09/23/2004: "What Does Bush Really Believe?"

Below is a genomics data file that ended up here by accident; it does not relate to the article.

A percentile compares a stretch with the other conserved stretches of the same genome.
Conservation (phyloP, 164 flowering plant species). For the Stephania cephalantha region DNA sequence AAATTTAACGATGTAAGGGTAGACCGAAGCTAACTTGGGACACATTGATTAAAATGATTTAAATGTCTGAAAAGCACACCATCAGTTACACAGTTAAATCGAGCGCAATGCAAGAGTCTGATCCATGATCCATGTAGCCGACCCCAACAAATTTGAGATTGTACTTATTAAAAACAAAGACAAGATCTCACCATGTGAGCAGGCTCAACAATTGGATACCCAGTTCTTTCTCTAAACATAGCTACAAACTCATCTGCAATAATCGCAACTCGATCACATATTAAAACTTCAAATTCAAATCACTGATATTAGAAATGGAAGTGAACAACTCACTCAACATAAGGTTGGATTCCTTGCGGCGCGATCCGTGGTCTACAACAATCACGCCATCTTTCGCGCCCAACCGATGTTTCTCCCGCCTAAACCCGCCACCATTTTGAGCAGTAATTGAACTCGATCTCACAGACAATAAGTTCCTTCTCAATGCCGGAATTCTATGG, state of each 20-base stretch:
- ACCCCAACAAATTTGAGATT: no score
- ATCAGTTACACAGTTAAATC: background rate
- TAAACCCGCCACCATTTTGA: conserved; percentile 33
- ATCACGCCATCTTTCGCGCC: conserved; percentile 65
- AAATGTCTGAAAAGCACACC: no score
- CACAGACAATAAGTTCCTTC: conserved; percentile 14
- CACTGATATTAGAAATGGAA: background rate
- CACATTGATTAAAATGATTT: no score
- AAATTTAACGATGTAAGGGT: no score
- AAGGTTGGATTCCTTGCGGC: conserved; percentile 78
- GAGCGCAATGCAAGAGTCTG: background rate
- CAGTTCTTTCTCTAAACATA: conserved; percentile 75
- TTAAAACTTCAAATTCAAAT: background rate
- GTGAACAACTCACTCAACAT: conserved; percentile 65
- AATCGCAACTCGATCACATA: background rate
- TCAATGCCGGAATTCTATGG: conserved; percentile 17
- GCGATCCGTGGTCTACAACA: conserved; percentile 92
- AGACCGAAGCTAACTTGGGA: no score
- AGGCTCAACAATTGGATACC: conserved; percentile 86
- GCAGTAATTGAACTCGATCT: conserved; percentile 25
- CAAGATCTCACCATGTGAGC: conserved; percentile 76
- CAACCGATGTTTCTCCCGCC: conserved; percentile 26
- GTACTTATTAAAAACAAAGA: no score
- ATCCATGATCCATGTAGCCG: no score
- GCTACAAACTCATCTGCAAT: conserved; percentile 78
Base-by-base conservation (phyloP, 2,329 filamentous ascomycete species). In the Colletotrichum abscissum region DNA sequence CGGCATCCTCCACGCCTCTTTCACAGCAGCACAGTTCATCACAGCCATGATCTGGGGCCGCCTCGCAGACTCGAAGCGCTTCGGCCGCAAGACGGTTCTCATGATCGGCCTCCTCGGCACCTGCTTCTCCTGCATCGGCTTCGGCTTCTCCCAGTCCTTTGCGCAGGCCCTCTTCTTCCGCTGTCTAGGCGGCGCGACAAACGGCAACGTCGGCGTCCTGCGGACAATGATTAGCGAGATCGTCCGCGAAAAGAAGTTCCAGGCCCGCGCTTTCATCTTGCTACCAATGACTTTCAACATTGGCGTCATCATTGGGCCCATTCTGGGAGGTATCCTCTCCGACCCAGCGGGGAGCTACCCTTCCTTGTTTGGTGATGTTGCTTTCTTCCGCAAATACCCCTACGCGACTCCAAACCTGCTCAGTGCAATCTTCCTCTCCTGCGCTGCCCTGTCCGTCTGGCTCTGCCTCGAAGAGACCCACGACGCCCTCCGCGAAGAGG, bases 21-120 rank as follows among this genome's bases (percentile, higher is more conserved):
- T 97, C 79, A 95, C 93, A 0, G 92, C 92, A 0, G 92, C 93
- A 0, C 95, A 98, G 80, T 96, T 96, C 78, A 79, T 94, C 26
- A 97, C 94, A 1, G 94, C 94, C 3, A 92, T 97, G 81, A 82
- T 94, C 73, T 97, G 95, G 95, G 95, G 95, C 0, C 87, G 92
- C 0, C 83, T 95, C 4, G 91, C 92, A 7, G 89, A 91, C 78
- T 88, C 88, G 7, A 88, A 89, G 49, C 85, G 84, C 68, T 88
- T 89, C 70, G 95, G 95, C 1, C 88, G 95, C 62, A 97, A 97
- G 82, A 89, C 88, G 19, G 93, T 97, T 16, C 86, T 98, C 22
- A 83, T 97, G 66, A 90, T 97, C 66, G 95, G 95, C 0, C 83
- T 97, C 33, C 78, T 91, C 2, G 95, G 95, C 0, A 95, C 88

How do you really know what someone really believes? Unfortunately there’s no truth machine like in a science fiction book I read a couple of years ago, little red and green lights in every room that scan and evaluate truthfulness based on brain activity. For example, how does Bush really feel about Social Security, the basic existence of regulatory agencies like the SEC, and how to make progress against poverty? All of these have reached the status of Motherhood and Apple Pie (or third rail status), so that any politician who wants to keep getting a government paycheck doesn’t dare disparage them. One thing you can do is look at the impact of the officeholder’s administration on these, but it’s imperfect for unequivocally saying what someone really believes. If the policy negatively impacts a third-rail issue, the officeholder will merely say that this was an unavoidable side effect, or will deny the impact in the first place. For example, while Bush’s insane fiscal policy virtually guarantees a Social Security meltdown, he’ll never admit it. Fortunately, there is a way to have a pretty good idea what someone really thinks about Motherhood issues. You merely look at what they said about these issues before they had a reason to guard their words. It’s true that people’s attitudes can change over time (at least some people), I believe that the really strong, visceral feelings last. While they may be diminished in intensity, they still place the person’s core attitudes in the right ballpark. So how does this apply to Bush? Well, it turns out (as reported by Kristoff) that at Harvard, Bush was quite open with sharing his attitudes about America’s sacred cows with others. He reportedly made quite an impression. Here is what Professor Yoshi Tsurumi told him: “My Daddy has good friends” that got him into the guard. He denounced the New Deal as socialist, the SEC an impediment to business, civil rights movement as “socialist/communist.” “People are poor because they’re lazy” is a particularly memorable phrase. Let me remind you that we’re not talking about a high school student, but an adult pursuing an advanced degree at one of America’s most prestigious educational institutions. Note how these attitudes closely match the impact of Bush’s policies in the relevant areas. A coincidence? I think not.